Iraq's incumbent Prime Minister Nuri al-Maliki is doing everything in his power to retain his position as head of government in Baghdad. The actual election victor, former Prime Minister Ayad Allawi, looks on in disbelief at the machinations of his rival. His chances of building a government are dwindling from day to day. In the meantime, terrorists are taking advantage of the power vacuum. Birgit Svensson reports from Baghdad
The murderers ambushed him in front of his house in the Amil district of Mosul, the third largest city in Iraq. They fired numerous rounds of ammunition as he left his house. The wounds were fatal. Bashar Hamid al-Agaidi died in hospital shortly afterwards.
Unfortunately, shootings such as these are still an everyday occurrence in a country that has experienced a bloody regime change. Bomb attacks are again becoming more frequent. This murder, however, most dramatically reflects the current political situation in the land between the Euphrates and Tigris. Al-Agaidi was a newly elected member to the Iraqi parliament. He belonged to the Iraqiya list of Ayad Allawi, the winner of the parliamentary election held on 7 March.
The 43-year-old had to pay for this post-election struggle over power and influence with his life. The other 324 members of parliament may now be asking themselves who is next. Political observers in Baghdad all agree on one thing. This is the payback for the American decision to rely for so long on the military option while paying scant attention to the political process.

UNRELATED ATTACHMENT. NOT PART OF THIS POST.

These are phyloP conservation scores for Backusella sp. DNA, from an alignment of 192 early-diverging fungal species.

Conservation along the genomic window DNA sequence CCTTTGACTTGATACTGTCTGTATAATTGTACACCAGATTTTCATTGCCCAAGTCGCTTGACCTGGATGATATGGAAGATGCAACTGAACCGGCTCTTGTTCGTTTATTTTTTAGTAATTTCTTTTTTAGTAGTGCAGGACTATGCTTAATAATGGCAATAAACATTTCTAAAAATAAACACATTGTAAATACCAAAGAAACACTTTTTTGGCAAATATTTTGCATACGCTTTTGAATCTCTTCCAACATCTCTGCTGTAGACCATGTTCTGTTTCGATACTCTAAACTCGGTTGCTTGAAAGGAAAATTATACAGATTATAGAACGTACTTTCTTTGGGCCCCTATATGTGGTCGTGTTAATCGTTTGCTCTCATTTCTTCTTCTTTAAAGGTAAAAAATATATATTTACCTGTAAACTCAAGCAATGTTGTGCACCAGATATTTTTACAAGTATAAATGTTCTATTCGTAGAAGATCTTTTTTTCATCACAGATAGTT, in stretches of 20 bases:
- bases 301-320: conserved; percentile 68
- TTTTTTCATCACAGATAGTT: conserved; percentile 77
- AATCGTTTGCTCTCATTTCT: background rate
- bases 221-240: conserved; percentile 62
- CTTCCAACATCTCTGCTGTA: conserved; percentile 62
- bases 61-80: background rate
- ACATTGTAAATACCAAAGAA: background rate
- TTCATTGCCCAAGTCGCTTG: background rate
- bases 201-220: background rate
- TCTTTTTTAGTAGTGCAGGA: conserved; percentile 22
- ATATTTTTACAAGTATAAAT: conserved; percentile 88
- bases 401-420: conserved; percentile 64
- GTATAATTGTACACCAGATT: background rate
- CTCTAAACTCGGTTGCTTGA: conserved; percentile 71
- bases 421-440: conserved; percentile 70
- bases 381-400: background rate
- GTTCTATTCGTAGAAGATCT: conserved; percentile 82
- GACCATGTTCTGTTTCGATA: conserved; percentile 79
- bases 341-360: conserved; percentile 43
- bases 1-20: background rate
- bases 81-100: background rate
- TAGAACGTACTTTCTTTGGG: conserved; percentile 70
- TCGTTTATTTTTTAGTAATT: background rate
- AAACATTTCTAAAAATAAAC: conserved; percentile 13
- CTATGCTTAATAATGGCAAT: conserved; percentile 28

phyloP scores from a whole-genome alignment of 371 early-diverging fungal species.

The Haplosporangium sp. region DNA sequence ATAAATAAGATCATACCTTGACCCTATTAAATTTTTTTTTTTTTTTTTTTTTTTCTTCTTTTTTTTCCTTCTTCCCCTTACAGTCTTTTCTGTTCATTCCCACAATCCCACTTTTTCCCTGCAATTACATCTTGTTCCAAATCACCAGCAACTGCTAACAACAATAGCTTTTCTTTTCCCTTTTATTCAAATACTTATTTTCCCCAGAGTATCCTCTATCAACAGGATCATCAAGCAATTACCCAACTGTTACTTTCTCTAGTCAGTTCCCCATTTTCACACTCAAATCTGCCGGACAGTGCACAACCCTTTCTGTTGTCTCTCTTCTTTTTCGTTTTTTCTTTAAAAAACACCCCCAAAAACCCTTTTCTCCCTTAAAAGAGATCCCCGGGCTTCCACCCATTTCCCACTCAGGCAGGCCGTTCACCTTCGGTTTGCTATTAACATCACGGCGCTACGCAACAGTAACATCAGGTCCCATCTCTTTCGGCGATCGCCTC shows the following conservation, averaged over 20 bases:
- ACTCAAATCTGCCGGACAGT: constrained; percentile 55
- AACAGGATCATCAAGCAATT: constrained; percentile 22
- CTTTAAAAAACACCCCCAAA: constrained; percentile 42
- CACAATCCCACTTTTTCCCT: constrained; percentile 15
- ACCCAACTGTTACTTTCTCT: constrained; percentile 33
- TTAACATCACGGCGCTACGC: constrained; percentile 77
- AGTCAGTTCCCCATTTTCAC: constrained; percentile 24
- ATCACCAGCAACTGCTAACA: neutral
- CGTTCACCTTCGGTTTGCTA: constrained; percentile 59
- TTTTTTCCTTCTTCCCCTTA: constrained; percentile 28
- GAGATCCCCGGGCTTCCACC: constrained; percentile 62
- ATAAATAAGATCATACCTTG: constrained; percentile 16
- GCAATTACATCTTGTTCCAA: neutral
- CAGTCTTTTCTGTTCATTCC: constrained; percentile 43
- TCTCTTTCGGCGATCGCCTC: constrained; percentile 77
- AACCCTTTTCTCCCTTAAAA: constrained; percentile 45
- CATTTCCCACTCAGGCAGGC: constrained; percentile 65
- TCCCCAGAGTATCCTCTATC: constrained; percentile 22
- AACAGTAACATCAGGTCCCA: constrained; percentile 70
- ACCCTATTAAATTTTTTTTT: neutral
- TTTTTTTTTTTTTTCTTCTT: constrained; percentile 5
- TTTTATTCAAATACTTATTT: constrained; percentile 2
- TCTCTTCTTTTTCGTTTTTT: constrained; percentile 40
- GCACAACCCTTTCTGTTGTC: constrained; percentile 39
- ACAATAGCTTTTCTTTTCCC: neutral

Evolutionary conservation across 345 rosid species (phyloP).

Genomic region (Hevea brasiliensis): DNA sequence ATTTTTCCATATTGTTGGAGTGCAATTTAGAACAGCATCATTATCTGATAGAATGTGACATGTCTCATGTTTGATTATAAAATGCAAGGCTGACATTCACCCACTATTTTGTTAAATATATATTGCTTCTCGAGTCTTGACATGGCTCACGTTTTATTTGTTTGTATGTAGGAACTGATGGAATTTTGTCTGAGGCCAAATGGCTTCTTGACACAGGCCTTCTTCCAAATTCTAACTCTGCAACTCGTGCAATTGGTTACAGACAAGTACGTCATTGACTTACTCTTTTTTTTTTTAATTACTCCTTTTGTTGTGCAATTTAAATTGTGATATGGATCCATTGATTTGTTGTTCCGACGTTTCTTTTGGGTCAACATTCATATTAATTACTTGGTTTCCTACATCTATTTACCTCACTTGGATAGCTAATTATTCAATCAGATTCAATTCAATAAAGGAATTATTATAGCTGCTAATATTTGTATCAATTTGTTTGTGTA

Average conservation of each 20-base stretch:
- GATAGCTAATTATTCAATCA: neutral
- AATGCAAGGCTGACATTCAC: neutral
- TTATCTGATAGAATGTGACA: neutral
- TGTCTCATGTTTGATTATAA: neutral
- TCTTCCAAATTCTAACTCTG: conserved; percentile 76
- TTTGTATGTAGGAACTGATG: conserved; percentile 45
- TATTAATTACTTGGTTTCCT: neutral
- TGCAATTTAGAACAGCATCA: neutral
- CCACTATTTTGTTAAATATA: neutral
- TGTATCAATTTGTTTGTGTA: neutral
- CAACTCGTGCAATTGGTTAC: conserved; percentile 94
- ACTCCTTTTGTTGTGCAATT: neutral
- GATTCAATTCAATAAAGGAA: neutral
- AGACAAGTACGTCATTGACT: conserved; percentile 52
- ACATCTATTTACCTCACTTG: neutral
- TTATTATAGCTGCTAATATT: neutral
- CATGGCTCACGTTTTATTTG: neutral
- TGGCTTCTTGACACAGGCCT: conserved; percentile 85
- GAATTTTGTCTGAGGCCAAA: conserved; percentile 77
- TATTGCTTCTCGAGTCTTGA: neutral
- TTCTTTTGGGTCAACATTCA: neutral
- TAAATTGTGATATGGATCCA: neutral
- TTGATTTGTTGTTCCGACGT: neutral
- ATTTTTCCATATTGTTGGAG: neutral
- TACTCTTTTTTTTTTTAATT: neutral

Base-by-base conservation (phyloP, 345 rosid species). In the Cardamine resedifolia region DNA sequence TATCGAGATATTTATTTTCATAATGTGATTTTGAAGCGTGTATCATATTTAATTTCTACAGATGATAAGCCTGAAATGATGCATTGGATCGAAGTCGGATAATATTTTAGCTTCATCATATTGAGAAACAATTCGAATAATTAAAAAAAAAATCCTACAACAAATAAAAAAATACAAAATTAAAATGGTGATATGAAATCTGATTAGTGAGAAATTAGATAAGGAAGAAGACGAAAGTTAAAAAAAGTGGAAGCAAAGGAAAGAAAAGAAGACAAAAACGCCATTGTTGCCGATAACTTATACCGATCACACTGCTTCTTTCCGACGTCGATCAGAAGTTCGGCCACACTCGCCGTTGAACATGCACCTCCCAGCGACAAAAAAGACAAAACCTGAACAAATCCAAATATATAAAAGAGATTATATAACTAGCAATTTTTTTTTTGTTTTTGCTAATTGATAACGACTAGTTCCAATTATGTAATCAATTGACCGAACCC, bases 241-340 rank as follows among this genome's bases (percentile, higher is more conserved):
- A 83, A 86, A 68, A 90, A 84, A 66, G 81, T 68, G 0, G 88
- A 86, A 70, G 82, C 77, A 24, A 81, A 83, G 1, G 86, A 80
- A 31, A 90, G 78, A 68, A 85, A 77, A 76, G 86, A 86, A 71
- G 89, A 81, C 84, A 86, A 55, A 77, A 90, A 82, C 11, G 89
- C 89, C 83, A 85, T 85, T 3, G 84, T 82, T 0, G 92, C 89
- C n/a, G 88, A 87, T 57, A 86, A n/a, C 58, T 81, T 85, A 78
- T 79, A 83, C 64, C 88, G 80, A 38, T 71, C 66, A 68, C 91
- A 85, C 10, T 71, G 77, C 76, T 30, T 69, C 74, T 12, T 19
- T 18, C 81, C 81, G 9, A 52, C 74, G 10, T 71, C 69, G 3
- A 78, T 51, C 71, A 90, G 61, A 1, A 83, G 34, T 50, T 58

Urgent political problems in the northwest
Abdullah al-Juburi was shocked at the death of his colleague. The 57-year-old doctor also belongs to Allawi's list and was elected to parliament to represent Diyala Province, northeast of Baghdad.
"In Nineva, where Bashar came from, we are close to a political solution," says Juburi speculating on the reasons for the assassination. There, Allawi was far ahead of the Kurdish parties in winning the most votes. Iraq's most north-western province and its capital Mosul are part of a contested area, in which administrative control remains a matter of dispute. The oil producing city of Kirkuk, only 80 kilometres away from Mosul, serves as a symbol for the conflict.
The issue here is whether the region will fall under the jurisdiction of the autonomous Kurdistan Regional Government in Erbil or continue to be ruled by the central government in Baghdad. Since the new constitution came into effect four years ago, this has remained an unresolved problem, which should have been settled long ago.
An exhausting tug-of-war